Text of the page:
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winchester mystery house
#11
If this place was as haunted as they say, how come we haven't seen a slew of photos, videos, and whatnot from this place?
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#12
They did a bunch in the 70's. However, this proved to be worse for the site than a boon. There were more people too afraid to go in than there were interested enough to go. There are EVPs and whatnot, and there is an archive of recorded events on site that isn't available to the public. but I don't think there have been any recent expeditions with the modern equipment they have these days.
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#13
(05-04-2016, 03:35 PM)Shiftkitty Wrote: They did a bunch in the 70's. However, this proved to be worse for the site than a boon. There were more people too afraid to go in than there were interested enough to go. There are EVPs and whatnot, and there is an archive of recorded events on site that isn't available to the public. but I don't think there have been any recent expeditions with the modern equipment they have these days.

Modern equipment? Can you name some?
Belief bias occurs when we make illogical conclusions in order to confirm our preexisting beliefs. Belief perseverance refers to our tendency to maintain a belief even after the evidence we used to form the belief is contradicted.
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#14
I'm thinking mostly of the more sensitive recording equipment. I don't know how long you've been studying the paranormal, but back then they'd put microphones inside crystal glasses. This had some drawbacks, such as echoing every little noise (and the WMH sits on a very busy street), but in a truly secluded spot, like the Carolands Mansion, you could pick up some weird stuff. (Some of the Carolands sounds could be ascribed to animals or the wind rattling things just so, but some of it sounded close enough to voices to merit further investigation. Sadly, events conspired to keep us from going back.)

I'd like to see an even mix of believers and nay-sayers go through the Winchester house. They'd have to be level-headed about it, though. Too many believers see their own reflections and swear it was a ghost, while too many skeptics could be confronted by a full-bodied ghost howling at them and swear it was somehow really squirrels running on the roof or air in the plumbing.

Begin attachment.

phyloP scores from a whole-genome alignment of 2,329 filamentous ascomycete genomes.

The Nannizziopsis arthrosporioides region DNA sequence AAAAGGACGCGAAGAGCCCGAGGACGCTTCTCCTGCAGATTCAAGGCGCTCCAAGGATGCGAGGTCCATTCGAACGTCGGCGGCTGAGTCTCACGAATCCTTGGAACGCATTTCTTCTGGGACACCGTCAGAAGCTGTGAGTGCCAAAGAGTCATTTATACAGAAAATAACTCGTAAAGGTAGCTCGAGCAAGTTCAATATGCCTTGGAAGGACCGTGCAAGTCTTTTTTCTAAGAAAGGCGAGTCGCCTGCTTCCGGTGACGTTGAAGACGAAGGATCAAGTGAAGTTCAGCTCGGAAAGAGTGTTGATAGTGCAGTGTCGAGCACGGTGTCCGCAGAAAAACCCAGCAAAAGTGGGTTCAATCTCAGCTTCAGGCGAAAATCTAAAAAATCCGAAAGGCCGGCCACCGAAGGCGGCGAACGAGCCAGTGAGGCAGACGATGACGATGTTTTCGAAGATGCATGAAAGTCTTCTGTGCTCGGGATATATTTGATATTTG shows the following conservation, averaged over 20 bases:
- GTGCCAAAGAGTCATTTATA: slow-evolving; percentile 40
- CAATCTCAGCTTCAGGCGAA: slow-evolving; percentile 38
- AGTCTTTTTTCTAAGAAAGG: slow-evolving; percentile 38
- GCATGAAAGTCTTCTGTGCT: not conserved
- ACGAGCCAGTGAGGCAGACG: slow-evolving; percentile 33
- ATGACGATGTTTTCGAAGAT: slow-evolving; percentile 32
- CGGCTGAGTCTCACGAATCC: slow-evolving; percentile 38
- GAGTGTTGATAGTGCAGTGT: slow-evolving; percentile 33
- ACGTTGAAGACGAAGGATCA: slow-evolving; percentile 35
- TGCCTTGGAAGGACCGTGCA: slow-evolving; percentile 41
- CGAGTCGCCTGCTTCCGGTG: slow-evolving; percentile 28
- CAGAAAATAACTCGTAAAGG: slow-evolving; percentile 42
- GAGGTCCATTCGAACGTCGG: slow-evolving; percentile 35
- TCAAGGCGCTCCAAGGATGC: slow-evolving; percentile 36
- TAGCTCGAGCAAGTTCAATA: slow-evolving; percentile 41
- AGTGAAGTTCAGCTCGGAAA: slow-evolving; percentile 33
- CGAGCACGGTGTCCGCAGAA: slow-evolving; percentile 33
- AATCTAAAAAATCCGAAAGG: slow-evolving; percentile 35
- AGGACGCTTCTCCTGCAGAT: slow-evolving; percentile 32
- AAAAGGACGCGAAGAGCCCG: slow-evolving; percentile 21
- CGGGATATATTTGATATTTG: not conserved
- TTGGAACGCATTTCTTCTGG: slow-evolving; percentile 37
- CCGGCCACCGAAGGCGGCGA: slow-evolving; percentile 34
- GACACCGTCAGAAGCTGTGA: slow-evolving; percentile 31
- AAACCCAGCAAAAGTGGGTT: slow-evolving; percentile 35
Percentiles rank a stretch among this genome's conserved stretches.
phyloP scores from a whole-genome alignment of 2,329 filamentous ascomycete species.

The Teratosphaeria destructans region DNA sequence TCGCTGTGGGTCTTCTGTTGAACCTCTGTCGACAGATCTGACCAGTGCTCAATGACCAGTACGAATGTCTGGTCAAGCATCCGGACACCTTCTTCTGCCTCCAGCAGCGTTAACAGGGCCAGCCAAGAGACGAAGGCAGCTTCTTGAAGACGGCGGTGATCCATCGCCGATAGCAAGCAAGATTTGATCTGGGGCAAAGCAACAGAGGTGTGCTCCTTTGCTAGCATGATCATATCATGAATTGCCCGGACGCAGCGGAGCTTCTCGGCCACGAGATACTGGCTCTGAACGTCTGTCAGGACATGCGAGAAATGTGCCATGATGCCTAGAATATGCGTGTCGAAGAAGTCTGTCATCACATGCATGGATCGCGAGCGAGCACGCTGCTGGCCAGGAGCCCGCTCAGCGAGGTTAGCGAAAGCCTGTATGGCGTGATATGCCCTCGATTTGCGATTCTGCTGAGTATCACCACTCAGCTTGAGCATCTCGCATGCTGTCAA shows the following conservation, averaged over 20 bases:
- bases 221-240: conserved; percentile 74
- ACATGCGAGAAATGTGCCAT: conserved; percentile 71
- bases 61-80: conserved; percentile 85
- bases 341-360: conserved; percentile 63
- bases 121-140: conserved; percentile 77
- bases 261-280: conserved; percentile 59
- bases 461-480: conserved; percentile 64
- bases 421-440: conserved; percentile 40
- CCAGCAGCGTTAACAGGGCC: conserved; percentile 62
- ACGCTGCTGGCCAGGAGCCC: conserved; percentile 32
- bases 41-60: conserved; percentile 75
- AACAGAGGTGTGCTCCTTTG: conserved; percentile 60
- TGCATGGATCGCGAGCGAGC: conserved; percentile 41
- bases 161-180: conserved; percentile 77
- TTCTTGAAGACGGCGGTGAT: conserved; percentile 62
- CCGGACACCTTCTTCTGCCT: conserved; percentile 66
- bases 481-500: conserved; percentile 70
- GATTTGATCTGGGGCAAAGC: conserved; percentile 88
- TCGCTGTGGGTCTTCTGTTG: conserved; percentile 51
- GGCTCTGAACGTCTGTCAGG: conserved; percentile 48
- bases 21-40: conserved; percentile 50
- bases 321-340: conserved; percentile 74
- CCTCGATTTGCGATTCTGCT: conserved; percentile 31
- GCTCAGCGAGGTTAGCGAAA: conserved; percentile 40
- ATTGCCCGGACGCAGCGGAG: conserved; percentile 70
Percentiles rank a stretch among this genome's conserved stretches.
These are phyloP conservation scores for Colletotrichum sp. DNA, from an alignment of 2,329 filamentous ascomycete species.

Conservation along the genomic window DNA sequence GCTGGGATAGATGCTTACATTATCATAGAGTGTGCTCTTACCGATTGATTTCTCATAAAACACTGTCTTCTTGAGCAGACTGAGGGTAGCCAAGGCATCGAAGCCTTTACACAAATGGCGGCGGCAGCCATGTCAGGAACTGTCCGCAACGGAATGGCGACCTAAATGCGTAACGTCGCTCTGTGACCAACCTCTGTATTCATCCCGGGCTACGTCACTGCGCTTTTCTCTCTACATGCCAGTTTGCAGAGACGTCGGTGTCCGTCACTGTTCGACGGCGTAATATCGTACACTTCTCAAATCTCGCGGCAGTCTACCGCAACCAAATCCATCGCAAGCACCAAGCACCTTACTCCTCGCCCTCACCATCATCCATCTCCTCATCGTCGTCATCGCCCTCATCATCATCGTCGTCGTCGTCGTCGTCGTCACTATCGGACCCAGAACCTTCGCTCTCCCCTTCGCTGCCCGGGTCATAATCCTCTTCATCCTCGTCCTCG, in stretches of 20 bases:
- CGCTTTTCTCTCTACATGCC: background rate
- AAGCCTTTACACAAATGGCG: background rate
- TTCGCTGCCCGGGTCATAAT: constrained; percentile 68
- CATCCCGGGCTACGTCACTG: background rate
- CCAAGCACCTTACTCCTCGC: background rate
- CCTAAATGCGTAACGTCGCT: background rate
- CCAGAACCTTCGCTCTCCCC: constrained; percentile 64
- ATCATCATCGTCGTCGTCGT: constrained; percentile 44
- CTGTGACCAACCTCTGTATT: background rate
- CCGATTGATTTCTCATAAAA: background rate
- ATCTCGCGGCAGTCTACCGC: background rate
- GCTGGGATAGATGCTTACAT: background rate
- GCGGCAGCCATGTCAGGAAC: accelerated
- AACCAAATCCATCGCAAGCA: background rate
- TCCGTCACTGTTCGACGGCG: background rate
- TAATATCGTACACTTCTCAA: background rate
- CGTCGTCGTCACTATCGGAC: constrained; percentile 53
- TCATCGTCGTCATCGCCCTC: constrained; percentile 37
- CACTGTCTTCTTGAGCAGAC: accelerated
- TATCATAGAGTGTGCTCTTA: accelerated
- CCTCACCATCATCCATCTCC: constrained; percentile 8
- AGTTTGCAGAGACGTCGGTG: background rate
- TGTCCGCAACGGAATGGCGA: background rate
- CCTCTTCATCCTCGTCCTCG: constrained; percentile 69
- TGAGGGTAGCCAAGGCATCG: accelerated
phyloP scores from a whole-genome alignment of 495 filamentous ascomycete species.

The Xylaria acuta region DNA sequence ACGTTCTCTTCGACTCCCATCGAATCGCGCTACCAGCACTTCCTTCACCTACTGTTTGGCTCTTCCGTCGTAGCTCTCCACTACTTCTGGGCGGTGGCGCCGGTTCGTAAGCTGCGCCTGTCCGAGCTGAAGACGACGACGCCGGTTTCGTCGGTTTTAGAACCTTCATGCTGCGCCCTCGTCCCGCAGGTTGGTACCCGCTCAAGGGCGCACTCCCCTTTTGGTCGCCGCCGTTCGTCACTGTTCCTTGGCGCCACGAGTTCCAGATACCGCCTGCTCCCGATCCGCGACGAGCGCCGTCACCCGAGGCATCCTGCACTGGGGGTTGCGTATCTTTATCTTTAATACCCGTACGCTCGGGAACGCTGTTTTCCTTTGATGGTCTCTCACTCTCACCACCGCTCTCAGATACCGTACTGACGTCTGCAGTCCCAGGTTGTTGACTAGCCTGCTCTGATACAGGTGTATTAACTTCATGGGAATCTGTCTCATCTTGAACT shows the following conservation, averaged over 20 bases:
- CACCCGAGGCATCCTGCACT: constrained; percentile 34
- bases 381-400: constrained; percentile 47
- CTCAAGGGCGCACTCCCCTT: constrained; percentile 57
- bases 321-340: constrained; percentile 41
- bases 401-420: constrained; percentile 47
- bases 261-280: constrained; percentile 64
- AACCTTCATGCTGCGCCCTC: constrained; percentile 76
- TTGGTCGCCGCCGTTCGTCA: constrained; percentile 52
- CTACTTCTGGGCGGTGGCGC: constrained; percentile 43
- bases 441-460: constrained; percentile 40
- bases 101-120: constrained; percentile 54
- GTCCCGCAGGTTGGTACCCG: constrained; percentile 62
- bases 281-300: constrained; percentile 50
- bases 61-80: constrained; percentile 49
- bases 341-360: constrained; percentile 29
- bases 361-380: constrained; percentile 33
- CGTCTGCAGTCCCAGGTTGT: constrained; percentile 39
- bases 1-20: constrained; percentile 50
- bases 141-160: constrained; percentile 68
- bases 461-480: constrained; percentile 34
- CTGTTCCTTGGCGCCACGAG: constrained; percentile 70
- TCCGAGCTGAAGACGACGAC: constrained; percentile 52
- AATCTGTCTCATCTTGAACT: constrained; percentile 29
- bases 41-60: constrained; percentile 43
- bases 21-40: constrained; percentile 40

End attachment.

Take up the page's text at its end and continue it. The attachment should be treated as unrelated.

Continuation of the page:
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#15
(05-06-2016, 08:04 AM)Shiftkitty Wrote: I'm thinking mostly of the more sensitive recording equipment. I don't know how long you've been studying the paranormal, but back then they'd put microphones inside crystal glasses. This had some drawbacks, such as echoing every little noise (and the WMH sits on a very busy street), but in a truly secluded spot, like the Carolands Mansion, you could pick up some weird stuff. (Some of the Carolands sounds could be ascribed to animals or the wind rattling things just so, but some of it sounded close enough to voices to merit further investigation. Sadly, events conspired to keep us from going back.)

I'd like to see an even mix of believers and nay-sayers go through the Winchester house. They'd have to be level-headed about it, though. Too many believers see their own reflections and swear it was a ghost, while too many skeptics could be confronted by a full-bodied ghost howling at them and swear it was somehow really squirrels running on the roof or air in the plumbing.
More sensitive recording devices? Have you bothered to read the manual your recorder comes with? Modern recording devices are known to pick up rf from not only radio but cable tv as well as cb. Plus radio and cell towers.

Sadly most... ghost hunters have no clue how their own equipment even works and many use it wrong.

http://thetruthaboutthewinchesterhouse.com/
Belief bias occurs when we make illogical conclusions in order to confirm our preexisting beliefs. Belief perseverance refers to our tendency to maintain a belief even after the evidence we used to form the belief is contradicted.
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#16
Not wanting to turn this into a discussion of evidence, I'd like to state that my skeptical side isn't THAT negative, it's the "average" every day evidence that makes me groan. A researcher holding a recording device in his bare hand and brandishing it around really gets to me. Later, when that researcher plays back the recording and we hear 'scratch scratch scratch scratch scratchedy scratch" someone claims "did you hear that, the ghost said 'my name is Theodore Roosevelt.'" It makes my eyes roll every time.

The Winchester Mystery House, having been built in sections at random the way it was built will doubtless have hundreds of strange noises from settling, plumbing, expansion, wind currents, etc. Weeding through those noises would be a nightmare.
-DFB

Subject: I have a black cat.